Ex-pilot gets life sentence in gruesome Kentucky triple murder he insists he didn't do
Former commercial pilot Christian “Kit” Martin was sentenced Thursday to life without parole for a triple murder in Christian County.
Circuit Judge John Atkins imposed the sentence recommended by a jury that in June found Martin guilty of three counts of murder as well as multiple counts of arson, burglary and tampering with evidence.
Before the sentence was pronounced, one of Martin’s lawyers said justice was not done in the case, which was tried on a change of venue in Hardin County.
Martin, dressed in an orange jail suit, did not address the court. The sentencing was carried on Court TV.
The case attracted national attention when Martin was pulled off a jet at the Louisville airport on May 11, 2019, handcuffed as he was about to take off.
He was still wearing his pilot’s uniform when he was booked on three counts of complicity to murder, arson and other charges.
The attorney general’s office, which tried the case, said Martin on Nov. 18, 2015, fatally shot three of his neighbors, Edward Dansereau and Calvin and Pamela Phillips, a married couple.
Calvin Phillips was found dead in his Pembroke home the next day and the remains of Dansereau and Pamela Phillips were discovered in a burnt vehicle in a field.
Special prosecutors Barbara Whaley and Alex Garcia told the jury that Martin killed Calvin Phillips because he was about to testify in Martin’s military court-martial trial on multiple charges.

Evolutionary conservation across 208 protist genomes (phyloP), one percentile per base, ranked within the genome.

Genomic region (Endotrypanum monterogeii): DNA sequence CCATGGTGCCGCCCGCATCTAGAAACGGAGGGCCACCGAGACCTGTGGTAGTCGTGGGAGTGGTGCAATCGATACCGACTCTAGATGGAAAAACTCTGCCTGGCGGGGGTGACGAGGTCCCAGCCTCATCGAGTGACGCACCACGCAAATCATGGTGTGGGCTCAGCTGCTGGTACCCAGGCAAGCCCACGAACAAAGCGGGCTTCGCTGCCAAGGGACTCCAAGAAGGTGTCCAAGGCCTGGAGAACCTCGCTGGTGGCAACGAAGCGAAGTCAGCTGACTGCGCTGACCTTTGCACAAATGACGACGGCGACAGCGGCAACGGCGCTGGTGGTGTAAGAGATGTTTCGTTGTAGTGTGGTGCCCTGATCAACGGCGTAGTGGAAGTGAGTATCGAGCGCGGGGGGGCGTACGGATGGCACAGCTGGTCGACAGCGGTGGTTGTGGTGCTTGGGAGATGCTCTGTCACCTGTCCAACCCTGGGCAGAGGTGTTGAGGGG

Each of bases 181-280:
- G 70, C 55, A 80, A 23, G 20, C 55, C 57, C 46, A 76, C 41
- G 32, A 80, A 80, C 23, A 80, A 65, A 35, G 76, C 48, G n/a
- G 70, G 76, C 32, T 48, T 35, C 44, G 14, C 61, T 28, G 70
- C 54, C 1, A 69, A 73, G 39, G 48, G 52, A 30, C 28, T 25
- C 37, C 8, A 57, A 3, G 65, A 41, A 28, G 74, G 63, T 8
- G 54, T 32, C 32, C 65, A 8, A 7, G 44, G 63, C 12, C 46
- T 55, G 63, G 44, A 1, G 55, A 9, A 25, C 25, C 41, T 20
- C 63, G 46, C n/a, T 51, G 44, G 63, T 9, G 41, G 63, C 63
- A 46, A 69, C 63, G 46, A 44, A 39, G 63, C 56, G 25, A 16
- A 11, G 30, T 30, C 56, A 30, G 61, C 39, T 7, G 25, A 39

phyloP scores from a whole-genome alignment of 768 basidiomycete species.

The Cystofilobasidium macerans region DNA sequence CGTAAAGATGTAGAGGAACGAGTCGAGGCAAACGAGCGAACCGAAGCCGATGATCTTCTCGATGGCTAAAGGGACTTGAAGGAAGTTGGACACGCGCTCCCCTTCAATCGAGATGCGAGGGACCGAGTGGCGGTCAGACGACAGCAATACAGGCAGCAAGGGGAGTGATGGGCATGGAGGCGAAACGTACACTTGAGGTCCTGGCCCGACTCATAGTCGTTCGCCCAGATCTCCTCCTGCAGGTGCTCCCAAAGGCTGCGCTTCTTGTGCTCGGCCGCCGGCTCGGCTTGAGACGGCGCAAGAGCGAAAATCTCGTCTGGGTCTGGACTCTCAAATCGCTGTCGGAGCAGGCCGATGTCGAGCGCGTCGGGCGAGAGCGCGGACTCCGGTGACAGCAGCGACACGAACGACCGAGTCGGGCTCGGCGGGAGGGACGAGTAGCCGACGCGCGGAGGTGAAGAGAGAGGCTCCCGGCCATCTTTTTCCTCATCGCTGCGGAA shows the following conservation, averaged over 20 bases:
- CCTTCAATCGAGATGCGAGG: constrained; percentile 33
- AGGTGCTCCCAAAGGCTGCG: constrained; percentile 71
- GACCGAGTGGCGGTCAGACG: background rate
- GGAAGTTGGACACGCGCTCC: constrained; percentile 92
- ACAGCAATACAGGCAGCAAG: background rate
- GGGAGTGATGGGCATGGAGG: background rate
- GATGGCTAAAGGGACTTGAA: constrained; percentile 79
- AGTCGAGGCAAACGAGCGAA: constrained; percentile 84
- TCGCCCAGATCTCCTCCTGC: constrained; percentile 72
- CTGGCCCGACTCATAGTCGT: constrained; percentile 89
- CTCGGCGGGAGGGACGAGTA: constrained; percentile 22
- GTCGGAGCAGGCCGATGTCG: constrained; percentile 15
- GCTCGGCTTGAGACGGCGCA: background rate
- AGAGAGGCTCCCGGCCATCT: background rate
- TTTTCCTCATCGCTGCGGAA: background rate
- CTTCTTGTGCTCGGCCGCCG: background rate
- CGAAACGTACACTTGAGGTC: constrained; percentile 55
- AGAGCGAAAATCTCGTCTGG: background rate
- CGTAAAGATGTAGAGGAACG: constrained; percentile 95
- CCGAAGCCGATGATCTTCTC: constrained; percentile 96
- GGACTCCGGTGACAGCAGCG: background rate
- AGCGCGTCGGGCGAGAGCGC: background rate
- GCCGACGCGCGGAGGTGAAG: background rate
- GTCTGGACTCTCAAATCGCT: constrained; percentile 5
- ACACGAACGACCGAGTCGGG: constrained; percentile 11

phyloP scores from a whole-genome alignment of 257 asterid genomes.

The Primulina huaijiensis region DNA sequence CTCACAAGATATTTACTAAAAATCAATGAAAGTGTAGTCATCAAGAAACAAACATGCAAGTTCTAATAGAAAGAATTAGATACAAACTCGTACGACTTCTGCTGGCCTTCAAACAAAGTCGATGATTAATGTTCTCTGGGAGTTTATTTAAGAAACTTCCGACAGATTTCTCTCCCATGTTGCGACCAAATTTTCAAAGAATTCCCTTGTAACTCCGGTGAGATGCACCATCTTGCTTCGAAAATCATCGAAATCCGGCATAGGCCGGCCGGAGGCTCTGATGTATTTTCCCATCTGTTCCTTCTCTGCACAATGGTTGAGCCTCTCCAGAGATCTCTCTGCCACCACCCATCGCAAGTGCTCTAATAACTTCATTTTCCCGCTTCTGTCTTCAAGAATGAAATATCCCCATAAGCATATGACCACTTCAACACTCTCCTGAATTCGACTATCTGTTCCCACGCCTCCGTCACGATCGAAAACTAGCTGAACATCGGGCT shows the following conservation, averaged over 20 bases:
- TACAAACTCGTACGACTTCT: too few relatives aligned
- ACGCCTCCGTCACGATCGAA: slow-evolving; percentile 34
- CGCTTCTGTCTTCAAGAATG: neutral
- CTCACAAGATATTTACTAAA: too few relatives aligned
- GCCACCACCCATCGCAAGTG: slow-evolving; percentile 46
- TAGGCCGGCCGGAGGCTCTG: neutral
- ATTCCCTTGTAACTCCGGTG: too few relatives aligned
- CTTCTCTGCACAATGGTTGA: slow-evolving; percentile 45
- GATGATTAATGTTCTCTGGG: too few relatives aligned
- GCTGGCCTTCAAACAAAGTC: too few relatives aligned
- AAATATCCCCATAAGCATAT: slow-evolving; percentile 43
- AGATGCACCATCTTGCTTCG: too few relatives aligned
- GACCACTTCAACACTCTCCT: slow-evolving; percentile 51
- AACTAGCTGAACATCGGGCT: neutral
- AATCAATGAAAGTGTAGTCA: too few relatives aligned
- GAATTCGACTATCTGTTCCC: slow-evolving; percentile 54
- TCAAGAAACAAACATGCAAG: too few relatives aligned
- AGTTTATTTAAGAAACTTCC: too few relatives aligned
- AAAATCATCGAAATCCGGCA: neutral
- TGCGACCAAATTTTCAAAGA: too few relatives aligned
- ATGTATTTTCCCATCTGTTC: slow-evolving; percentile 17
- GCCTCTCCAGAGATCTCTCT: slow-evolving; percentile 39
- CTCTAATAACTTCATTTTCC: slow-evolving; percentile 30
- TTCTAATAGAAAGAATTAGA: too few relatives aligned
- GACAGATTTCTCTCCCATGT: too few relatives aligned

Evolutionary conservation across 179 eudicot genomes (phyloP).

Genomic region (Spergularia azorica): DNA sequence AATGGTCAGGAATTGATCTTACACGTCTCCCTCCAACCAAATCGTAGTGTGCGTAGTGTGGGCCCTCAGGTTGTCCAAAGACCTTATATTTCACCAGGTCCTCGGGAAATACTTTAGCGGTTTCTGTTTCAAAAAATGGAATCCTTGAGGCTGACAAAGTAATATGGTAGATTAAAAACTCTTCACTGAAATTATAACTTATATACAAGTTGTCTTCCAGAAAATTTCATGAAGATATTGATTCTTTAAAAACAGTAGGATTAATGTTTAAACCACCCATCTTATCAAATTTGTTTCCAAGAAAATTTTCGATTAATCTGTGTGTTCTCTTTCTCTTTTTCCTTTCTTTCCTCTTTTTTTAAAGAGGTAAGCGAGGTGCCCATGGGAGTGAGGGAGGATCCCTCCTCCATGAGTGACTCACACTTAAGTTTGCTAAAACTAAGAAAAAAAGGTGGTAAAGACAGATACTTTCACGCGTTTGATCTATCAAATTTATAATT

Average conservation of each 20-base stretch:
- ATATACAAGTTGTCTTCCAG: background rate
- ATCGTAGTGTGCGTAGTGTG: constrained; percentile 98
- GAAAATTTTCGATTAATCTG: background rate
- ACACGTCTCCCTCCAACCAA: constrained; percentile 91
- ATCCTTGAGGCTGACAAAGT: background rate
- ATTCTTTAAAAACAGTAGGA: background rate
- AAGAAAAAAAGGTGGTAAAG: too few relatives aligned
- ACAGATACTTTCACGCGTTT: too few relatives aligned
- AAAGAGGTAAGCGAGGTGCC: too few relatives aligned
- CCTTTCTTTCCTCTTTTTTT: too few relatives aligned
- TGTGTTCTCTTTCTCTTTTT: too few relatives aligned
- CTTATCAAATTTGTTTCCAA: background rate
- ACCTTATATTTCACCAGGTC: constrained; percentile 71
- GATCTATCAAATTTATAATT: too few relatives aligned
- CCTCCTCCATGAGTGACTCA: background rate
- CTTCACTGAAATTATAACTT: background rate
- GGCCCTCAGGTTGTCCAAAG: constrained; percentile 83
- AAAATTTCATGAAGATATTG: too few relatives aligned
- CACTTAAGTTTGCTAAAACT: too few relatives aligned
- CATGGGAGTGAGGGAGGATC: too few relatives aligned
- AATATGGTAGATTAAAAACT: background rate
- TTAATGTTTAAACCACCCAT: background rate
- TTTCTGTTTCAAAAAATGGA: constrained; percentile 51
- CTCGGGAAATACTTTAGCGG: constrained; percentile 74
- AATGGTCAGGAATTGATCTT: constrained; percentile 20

The military court eventually convicted Martin on one count of mishandling classified information and one of assault on a child. He was sentenced to 90 days in jail and was discharged after 30 years of military service.
The prosecution claimed Danseroux and Phillips’ wife were collateral damage.
“The families and the Pembroke community have endured a profound loss,” Attorney General Daniel Cameron said after the conviction. “While this verdict in no way eases that pain, I hope that they find some peace and comfort today.”
Martin’s attorney, assistant public advocate Tom Griffiths, did not immediately respond to a request for comment after the verdict.
He argued in an opening statement the prosecution’s theory that his client wanted to silence a witness in his court-martial made no sense because Phillips also was set to testify for the defense in the military trial.
The crime went unsolved for years.